One year ago, on Good Friday, we learned that Maxine, at 91, had developed an acute leukemia. A few months before that she was still driving, still very lucid, so it hit us pretty hard. Doctors gave her weeks to months, and a board member with DOOR told me I needed to go see her.
I decided to take Charlotte, my oldest, as we couldn't afford everyone, but with Rapid Rewards and a little privileged help from my mom, she and I could go. At the time, she was five. I realized the blessing of having a great-grandmother who could still tell stories, could still recognize us. So we went. With my grandmother, a kind of back-and-forth storytelling, we told Charlotte of Barack Obama's inauguration on MLK Day, the day we learned that she was developing in the womb. We learned that Maxine had a neighbor named Ruby who we never knew about before. We learned that my grandmother was not angry about her upcoming death. She knew where she would go.
Her last words to me, as she held my hand sitting in her chair, were this. Matt, I'm tired, is it wrong for me to sometimes wish that God would just take me tonight? I'm ready. I know where I'm going. But I want you to know: keep doing what you're doing. You and Darcie are raising those girls well. Keep going.
And Charlotte, who tells me that we are orangish-pink, not white, said, Grandma Max, I don't want you to die. And Max said, well, dear Charlotte, I understand, I don't want to leave you, but I have had a long, good life. I'm ready to go be with Jesus. And you will grow up and a be a strong and kind young woman and know that if I can, because I'm not really sure how it all works, but if I can be at important things, I'll be there for you.
I am torn between the two: I desire to depart and be with Christ, which is better by far, but it is more necessary for you that I remain in the body. - Philippians 1:23-24 (NIV).
I am so grateful for Maxine. She wanted to go, but she sat up to tell us a few more stories, and did this for all of her grandkids. Grandma Max died on May 13, 2015, exactly one year ago today.
She was human, of course, and had many failings. An only-child, she didn't know how to teach her nine children how to manage conflict very well, and some of our family fights are pretty downright childish. I would disagree with her often, and looking back am frustrated anew at the all-too-common remaining silent about conflict from the past (which is what she did in the funeral march twenty years ago). But, I have to remember that she lived through the Depression. She watched her own father struggle with remaining strong while he was unemployed, and once they started achieving stability, they never wanted to look back on those hard times.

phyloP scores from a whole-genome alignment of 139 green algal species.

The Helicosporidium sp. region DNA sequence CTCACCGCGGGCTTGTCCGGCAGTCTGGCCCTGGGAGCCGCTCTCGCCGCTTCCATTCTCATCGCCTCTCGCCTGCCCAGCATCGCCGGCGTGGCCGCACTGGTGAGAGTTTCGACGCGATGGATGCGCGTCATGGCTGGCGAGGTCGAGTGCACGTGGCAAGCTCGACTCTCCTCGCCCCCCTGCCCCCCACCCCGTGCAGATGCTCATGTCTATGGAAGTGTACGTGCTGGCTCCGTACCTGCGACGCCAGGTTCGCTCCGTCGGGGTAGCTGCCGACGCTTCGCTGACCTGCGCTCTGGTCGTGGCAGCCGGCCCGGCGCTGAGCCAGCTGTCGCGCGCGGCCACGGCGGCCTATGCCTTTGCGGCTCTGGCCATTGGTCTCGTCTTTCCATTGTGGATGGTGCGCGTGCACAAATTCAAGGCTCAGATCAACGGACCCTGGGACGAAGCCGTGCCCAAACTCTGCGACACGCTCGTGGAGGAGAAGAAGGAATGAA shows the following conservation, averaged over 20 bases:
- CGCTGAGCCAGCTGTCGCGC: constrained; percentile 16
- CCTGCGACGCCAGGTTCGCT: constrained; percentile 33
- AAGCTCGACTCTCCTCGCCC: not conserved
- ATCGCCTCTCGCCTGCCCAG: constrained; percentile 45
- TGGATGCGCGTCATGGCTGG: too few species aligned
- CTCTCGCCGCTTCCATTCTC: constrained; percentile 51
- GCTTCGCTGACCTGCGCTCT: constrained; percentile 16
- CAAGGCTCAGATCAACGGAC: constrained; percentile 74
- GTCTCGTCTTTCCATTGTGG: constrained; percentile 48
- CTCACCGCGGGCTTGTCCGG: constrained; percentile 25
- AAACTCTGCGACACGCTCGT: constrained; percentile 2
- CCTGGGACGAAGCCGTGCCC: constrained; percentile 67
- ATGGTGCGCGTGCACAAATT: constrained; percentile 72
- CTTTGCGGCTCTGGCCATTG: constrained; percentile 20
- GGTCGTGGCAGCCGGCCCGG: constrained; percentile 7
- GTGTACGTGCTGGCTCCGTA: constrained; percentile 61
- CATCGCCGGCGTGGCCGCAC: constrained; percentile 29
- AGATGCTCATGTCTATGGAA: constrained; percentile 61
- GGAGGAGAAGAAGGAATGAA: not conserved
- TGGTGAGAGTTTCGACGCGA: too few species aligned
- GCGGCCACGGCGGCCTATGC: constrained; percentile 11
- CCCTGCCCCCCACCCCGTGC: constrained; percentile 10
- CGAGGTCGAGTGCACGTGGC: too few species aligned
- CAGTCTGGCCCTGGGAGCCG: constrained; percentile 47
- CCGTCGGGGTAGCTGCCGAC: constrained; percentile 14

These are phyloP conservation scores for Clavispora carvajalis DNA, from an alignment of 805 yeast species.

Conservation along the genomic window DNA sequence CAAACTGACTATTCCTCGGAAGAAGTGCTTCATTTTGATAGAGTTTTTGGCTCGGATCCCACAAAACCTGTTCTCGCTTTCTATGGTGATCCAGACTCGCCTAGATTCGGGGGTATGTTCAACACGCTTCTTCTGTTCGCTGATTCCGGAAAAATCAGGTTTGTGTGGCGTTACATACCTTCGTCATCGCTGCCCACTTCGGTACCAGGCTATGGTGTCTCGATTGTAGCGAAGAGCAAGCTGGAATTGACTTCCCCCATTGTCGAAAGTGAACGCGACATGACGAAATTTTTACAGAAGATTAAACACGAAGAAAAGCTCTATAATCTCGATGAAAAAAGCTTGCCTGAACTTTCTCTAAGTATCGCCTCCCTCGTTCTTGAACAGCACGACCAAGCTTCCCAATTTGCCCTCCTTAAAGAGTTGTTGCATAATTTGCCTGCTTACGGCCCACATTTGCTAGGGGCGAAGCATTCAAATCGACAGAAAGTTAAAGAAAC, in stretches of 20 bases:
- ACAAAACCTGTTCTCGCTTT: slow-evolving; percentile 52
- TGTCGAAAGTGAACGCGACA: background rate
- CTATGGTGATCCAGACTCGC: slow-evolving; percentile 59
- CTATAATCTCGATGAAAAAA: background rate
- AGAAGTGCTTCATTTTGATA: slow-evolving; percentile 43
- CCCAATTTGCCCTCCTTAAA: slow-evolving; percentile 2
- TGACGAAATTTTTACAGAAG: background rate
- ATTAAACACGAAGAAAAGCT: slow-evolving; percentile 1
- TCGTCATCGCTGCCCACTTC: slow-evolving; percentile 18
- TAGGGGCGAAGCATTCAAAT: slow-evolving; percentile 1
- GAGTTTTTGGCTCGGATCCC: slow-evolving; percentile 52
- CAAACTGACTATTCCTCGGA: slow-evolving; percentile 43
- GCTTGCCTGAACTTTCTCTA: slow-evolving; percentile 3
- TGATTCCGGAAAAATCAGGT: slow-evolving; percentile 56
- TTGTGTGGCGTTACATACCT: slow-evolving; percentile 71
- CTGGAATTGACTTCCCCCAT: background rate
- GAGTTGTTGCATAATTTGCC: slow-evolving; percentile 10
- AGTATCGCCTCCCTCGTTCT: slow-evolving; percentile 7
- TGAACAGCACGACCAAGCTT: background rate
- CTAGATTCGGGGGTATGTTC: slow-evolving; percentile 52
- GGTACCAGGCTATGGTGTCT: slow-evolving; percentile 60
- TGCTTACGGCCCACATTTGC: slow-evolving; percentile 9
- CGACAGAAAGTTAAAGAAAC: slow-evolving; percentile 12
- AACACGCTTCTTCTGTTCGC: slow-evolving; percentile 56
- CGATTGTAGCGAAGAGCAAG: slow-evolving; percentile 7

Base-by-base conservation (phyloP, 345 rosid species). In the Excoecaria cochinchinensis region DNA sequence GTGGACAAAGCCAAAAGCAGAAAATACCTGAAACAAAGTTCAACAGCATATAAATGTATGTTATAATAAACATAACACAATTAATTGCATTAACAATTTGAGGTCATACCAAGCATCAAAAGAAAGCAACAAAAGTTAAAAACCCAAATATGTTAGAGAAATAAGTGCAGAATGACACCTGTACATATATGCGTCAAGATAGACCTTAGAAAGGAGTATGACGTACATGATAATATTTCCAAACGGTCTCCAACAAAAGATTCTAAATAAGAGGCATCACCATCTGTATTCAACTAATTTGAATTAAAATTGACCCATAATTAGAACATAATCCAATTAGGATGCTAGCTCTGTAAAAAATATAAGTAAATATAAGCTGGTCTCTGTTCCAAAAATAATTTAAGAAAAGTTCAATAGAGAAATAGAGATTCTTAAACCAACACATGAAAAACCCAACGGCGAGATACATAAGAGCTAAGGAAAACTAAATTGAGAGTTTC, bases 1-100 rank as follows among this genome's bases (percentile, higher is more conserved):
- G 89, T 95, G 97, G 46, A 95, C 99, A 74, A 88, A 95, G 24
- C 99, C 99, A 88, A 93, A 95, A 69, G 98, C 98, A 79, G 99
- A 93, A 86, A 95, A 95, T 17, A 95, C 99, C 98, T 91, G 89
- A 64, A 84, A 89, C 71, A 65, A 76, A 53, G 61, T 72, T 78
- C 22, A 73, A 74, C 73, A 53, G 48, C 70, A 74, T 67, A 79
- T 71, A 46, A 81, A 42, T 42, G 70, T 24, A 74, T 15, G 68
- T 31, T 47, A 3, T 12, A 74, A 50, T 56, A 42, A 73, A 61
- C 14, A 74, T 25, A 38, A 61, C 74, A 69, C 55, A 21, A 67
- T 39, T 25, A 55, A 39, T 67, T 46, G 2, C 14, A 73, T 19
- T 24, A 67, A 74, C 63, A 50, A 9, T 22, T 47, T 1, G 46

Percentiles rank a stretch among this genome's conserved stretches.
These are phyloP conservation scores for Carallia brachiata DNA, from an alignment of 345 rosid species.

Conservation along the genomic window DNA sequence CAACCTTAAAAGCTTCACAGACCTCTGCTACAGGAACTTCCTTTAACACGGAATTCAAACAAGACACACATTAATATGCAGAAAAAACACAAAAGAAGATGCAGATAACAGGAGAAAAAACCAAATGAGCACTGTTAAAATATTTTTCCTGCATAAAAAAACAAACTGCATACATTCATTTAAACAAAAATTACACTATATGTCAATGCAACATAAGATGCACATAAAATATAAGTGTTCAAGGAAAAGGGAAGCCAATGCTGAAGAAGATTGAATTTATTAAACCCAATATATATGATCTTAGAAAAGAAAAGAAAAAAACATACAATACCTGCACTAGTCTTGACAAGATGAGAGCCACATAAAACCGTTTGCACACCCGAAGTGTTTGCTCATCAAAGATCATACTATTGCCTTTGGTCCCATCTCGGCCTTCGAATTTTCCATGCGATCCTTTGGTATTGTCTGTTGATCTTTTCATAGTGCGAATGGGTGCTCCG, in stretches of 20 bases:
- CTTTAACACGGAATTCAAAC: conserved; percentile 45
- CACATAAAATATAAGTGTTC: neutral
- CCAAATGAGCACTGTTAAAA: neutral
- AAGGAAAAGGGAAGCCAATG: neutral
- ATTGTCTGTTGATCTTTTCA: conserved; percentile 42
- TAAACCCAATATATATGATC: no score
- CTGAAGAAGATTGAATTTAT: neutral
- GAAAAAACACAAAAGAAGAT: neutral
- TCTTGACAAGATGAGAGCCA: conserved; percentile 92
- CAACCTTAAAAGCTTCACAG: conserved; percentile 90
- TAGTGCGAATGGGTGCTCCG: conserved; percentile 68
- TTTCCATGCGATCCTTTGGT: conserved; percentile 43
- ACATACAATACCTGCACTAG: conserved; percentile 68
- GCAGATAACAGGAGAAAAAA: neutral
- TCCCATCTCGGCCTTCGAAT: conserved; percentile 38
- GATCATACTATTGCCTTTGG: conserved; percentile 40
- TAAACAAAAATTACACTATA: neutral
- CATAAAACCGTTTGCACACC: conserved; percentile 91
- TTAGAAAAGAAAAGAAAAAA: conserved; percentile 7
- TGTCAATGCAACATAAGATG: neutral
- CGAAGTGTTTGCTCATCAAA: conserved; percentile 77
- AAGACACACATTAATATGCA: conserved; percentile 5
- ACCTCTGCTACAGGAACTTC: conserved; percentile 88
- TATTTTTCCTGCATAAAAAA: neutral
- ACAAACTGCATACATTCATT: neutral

I was recently at an all-black church, listening to the pastor ponder how the Civil Rights leaders of old failed to adequately transmit the stories to their kids, and he was calling on young people to seek those stories out, and urging the elders to share, share, share before they pass on. We need a balance of lament and praise to make us whole.
Because it matters, it really matters, the entire book of Psalms lifts this up. Lament and praise together, not getting lost in depression but also not being lost in delusional celebration, gives us greater depths of understanding and fuel to keep going. Maxine's stories gave me the hopeful courage, a few weeks ago in Marion, when a white woman in her seventies declared herself to be, proudly, color-blind. I said, "what I think you mean, is........" and at the end of it, I believe she understood the more important value of working towards Color Bravery.
I miss you Grandma. Thank you for giving me a complex and hopeful base to build from. Until we meet again, @MatthewJSchmitt +Matthew John Schmitt